What if you find a nest of bees or wasps on your property? If you discover an unwanted hive of honeybees in your home or yard, call a local beekeeper to remove them. The North American honeybee is an endangered species, and is beneficial to people, not only because it produces honey and beeswax, but also because it pollinates food crops. Without honeybees, we couldn’t grow fruit or vegetables. A knowledgeable beekeeper can safely remove the bees and create a new home for them where they won’t cause problems.

If you find a wasp nest on or near enough to your home to pose a danger, you can purchase a commercial wasp and hornet spray from your local grocery or hardware store to eradicate them. Wait until nighttime, when wasps are less active, to apply the spray, and follow the directions on the can. If you continue to see live wasps in the area, reapply every three days until they are gone.

If you are opposed to using chemical pesticides, you can try a more organic method of pest control. If you discover the nest in late summer or fall, remember that worker wasps do not live through the winter and never reuse an old nest. A few good frosts will kill the colony. Depending on where the nest is located, and how close it is to winter, it may make sense just to wait the wasps out. Then, next spring, you can safely remove the old nest without fear of being stung.

If waiting is out of the question, you can try sealing off the nest with a large plastic bag. Wait until nighttime and, leaving as little space as possible between the top of the nest and the bag, cut the nest down with a sharp knife. Tie off the bag and either freeze it or let it sit out in the hot sun. The wasps inside will die within a day or two. Be careful, though! This method is more risky than spraying the nest.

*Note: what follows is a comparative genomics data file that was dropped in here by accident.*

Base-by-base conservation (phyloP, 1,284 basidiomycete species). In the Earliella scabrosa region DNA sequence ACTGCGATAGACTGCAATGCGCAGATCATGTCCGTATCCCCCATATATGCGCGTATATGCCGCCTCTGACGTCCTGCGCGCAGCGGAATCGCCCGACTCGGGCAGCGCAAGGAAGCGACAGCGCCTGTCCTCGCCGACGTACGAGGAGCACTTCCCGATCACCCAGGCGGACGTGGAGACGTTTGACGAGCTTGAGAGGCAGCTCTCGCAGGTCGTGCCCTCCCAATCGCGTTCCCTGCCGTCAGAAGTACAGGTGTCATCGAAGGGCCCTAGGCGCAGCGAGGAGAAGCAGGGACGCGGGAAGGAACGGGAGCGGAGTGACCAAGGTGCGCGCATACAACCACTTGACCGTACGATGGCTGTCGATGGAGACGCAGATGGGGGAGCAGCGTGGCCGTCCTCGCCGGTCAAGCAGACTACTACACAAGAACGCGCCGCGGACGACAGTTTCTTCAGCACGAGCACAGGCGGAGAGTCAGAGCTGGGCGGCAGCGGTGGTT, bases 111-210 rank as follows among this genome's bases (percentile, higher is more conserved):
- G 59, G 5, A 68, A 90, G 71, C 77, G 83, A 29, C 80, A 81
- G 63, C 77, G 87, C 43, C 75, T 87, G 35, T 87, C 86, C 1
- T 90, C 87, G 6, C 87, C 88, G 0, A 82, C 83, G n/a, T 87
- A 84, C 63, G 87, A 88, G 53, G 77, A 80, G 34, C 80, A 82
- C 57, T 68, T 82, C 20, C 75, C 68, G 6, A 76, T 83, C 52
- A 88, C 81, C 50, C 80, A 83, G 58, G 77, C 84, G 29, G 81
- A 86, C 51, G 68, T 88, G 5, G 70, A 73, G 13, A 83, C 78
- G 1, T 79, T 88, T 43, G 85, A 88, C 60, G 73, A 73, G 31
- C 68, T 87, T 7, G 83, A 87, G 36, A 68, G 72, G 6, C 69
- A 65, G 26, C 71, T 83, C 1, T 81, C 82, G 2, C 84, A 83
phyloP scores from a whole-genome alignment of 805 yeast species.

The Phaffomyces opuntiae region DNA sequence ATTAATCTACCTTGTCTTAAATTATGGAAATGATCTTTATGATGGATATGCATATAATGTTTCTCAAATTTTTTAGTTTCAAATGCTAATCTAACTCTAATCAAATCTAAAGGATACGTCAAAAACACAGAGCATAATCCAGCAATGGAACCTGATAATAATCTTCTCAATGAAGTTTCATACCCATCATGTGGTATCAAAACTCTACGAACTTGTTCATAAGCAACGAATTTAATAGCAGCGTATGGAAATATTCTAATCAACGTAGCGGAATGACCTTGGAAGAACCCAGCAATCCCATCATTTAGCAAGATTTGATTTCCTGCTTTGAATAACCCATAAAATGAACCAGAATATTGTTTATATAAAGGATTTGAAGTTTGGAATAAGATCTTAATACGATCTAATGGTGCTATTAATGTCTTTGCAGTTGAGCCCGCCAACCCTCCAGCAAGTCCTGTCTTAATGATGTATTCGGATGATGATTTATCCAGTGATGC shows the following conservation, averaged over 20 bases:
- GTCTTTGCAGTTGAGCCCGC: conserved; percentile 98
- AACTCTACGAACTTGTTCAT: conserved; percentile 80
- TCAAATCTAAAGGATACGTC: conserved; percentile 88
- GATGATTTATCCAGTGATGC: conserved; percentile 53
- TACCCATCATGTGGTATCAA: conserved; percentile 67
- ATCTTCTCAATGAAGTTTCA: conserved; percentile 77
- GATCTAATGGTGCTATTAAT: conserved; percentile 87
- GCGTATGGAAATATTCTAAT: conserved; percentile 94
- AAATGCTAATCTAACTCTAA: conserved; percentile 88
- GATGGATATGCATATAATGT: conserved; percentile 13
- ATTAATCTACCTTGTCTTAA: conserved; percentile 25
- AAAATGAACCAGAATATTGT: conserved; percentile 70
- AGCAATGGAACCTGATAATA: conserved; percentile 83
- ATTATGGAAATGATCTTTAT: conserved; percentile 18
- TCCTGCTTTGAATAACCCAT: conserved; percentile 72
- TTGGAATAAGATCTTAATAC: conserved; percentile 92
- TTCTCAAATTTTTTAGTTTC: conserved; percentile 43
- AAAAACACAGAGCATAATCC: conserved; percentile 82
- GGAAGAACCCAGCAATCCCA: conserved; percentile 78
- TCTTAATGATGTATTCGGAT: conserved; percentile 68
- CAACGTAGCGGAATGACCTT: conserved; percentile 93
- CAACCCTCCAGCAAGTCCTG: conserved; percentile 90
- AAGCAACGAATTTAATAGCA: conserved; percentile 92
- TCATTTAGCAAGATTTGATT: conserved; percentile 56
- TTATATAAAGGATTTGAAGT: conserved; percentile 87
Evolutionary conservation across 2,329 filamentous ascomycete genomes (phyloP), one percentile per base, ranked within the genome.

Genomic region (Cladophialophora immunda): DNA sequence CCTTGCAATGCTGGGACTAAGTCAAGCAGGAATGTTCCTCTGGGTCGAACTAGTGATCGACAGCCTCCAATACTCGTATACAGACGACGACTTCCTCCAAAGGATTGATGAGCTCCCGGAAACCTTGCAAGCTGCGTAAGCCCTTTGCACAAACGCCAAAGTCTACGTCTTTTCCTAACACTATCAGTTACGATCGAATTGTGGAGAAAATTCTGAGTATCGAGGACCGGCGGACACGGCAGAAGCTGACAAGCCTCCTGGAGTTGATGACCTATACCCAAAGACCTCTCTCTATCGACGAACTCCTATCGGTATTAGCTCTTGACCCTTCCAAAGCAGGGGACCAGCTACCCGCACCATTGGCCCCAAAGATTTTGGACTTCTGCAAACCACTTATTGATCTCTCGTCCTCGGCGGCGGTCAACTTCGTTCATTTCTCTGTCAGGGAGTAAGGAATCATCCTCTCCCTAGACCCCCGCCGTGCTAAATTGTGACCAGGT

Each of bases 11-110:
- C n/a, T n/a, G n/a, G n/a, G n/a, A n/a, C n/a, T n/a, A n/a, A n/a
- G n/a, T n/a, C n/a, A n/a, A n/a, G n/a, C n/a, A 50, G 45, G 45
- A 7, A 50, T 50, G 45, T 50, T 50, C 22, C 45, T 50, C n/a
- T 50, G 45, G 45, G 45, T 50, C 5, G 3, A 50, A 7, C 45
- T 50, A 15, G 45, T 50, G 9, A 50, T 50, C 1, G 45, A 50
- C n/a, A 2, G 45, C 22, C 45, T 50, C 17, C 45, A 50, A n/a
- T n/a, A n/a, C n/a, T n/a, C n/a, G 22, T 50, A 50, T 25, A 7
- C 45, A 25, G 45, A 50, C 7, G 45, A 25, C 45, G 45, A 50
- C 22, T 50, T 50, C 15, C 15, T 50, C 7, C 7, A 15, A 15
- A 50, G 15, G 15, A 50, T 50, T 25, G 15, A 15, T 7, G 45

Regardless of how you decide to remove the wasps, check with your doctor first to make sure that you aren’t allergic. Otherwise, a single sting can be life threatening!

11 comments

1 Linda fridy { 09.14.14 at 12:49 pm }

We have what looks like open holes about 4inch around. Small bees are buzzing inside and out. They are easily excited and go after my husband when he mows and we are afraid our small puppy will be stung, my husband was sung multiple times trying to now.please help we’ve tried wasp spray does not work

2 dvaillan { 05.07.14 at 12:31 pm }

I have yellow jackets and wasps already swarming around my home. They are actually flying into the window and knocking themselves away. My porch, shed, etc. There everywhere. any big solutions or suggestions?

3 Izak Gregory { 09.11.13 at 6:26 pm }